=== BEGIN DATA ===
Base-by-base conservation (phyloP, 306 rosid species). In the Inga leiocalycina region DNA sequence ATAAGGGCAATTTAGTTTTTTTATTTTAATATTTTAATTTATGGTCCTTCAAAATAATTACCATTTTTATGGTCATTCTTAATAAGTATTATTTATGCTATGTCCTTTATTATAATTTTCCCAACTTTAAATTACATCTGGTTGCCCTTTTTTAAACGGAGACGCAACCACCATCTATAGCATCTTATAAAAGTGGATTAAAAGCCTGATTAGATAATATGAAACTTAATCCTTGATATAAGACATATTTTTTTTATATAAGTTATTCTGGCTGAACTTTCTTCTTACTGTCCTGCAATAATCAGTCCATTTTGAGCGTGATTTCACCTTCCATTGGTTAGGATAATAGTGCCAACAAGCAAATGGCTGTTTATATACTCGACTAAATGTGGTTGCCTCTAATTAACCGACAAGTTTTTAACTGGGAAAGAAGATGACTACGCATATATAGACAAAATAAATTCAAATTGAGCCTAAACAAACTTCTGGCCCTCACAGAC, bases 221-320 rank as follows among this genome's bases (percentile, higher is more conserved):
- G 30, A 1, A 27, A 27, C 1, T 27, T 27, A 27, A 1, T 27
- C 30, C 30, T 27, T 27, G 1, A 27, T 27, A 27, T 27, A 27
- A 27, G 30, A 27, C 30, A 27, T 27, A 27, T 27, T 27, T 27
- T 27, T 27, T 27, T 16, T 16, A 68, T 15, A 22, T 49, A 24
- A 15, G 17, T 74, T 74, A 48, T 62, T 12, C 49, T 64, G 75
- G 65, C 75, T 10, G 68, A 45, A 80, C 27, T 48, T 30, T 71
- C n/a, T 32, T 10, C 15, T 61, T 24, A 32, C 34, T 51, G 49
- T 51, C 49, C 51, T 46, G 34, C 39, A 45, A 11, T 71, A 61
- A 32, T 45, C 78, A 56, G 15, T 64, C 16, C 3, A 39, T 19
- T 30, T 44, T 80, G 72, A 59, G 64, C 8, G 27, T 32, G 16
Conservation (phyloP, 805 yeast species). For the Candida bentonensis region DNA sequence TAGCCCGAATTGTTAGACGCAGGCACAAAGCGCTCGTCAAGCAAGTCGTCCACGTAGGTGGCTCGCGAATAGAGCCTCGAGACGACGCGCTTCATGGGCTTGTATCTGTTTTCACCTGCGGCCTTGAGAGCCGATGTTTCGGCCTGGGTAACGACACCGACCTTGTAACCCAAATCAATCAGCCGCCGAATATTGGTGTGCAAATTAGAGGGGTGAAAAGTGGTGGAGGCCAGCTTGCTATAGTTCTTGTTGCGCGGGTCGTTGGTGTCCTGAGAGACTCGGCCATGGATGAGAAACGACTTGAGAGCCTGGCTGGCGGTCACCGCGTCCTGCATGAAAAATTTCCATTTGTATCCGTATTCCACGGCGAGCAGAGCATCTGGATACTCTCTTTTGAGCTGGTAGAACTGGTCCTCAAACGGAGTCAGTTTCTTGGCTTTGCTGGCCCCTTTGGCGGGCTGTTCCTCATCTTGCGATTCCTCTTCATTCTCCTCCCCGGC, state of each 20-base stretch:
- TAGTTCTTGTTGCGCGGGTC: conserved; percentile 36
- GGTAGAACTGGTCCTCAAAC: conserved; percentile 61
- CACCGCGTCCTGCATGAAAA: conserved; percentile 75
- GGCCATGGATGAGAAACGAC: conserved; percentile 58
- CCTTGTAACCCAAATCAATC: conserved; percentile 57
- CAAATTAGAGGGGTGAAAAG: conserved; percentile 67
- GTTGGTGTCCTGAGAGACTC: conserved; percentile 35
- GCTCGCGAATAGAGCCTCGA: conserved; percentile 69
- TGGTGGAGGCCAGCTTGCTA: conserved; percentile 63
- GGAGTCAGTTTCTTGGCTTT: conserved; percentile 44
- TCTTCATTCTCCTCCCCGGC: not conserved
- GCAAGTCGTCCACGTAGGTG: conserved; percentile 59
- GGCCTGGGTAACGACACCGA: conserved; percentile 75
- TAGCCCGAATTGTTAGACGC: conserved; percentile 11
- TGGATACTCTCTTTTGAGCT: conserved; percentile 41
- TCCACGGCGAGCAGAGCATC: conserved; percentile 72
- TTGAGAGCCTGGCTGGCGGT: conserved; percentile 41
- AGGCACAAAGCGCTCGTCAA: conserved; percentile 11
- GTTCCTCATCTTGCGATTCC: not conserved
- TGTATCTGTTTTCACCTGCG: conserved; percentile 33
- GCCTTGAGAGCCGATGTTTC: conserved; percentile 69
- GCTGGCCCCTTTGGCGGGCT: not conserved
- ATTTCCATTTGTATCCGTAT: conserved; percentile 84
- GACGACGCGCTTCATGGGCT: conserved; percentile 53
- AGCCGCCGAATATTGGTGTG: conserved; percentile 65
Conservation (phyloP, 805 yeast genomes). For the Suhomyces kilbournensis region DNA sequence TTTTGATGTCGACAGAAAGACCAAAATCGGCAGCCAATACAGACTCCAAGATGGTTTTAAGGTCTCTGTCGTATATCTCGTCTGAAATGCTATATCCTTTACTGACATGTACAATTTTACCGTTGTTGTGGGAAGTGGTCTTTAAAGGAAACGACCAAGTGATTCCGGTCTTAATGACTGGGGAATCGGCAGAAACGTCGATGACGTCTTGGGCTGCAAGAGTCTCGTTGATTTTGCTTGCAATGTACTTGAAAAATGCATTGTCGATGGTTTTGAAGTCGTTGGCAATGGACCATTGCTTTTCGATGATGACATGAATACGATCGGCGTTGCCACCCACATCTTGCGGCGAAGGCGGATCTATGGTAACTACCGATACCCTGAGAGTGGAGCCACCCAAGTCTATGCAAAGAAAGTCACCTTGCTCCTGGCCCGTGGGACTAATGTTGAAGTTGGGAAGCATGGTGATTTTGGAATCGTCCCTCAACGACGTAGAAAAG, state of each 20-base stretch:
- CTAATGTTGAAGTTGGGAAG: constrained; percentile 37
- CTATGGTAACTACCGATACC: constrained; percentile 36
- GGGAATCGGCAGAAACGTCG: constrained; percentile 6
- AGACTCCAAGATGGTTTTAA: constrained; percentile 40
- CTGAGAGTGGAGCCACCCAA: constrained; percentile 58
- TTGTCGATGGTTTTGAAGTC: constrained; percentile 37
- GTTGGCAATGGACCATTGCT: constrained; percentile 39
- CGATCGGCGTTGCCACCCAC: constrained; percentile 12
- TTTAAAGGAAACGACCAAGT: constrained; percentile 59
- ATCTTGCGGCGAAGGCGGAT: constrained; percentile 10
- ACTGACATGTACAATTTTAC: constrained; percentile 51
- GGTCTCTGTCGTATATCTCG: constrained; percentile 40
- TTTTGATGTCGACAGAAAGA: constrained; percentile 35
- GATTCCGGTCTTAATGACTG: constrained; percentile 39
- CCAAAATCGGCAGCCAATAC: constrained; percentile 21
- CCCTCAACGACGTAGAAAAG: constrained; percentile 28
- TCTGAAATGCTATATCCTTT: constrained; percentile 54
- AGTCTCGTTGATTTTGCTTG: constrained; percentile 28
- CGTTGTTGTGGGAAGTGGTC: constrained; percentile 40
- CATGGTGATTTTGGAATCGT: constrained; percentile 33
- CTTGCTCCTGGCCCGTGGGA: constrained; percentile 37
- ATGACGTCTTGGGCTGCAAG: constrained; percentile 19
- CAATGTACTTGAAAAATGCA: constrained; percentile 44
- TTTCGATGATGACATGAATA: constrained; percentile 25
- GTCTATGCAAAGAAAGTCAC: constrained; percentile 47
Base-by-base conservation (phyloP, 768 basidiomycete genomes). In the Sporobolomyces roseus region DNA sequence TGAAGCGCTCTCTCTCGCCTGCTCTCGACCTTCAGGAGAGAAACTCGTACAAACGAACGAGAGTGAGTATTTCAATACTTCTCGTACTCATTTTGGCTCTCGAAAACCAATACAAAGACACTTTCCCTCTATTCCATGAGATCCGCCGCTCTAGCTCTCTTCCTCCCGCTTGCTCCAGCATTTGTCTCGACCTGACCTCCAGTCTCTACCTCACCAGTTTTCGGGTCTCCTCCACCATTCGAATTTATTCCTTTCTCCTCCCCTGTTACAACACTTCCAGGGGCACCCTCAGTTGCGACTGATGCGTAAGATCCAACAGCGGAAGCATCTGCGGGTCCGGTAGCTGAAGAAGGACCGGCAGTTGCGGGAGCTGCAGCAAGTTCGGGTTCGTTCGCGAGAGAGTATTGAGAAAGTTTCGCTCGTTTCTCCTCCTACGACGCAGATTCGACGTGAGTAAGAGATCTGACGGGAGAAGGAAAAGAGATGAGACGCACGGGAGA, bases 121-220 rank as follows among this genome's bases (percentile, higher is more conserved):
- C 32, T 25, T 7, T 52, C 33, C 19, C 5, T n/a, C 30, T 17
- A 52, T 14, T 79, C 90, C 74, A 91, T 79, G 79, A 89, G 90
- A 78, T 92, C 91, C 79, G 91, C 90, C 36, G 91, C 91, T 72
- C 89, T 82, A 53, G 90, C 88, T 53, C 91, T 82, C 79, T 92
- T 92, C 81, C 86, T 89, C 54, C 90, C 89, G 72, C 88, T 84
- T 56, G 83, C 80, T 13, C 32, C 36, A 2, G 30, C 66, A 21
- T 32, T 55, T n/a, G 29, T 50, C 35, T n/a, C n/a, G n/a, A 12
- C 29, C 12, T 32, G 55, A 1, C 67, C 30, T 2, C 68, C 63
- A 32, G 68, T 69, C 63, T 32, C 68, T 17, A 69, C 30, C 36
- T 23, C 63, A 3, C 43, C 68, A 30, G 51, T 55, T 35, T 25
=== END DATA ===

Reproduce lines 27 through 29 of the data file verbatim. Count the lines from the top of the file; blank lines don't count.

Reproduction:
- TGGATACTCTCTTTTGAGCT: conserved; percentile 41
- TCCACGGCGAGCAGAGCATC: conserved; percentile 72
- TTGAGAGCCTGGCTGGCGGT: conserved; percentile 41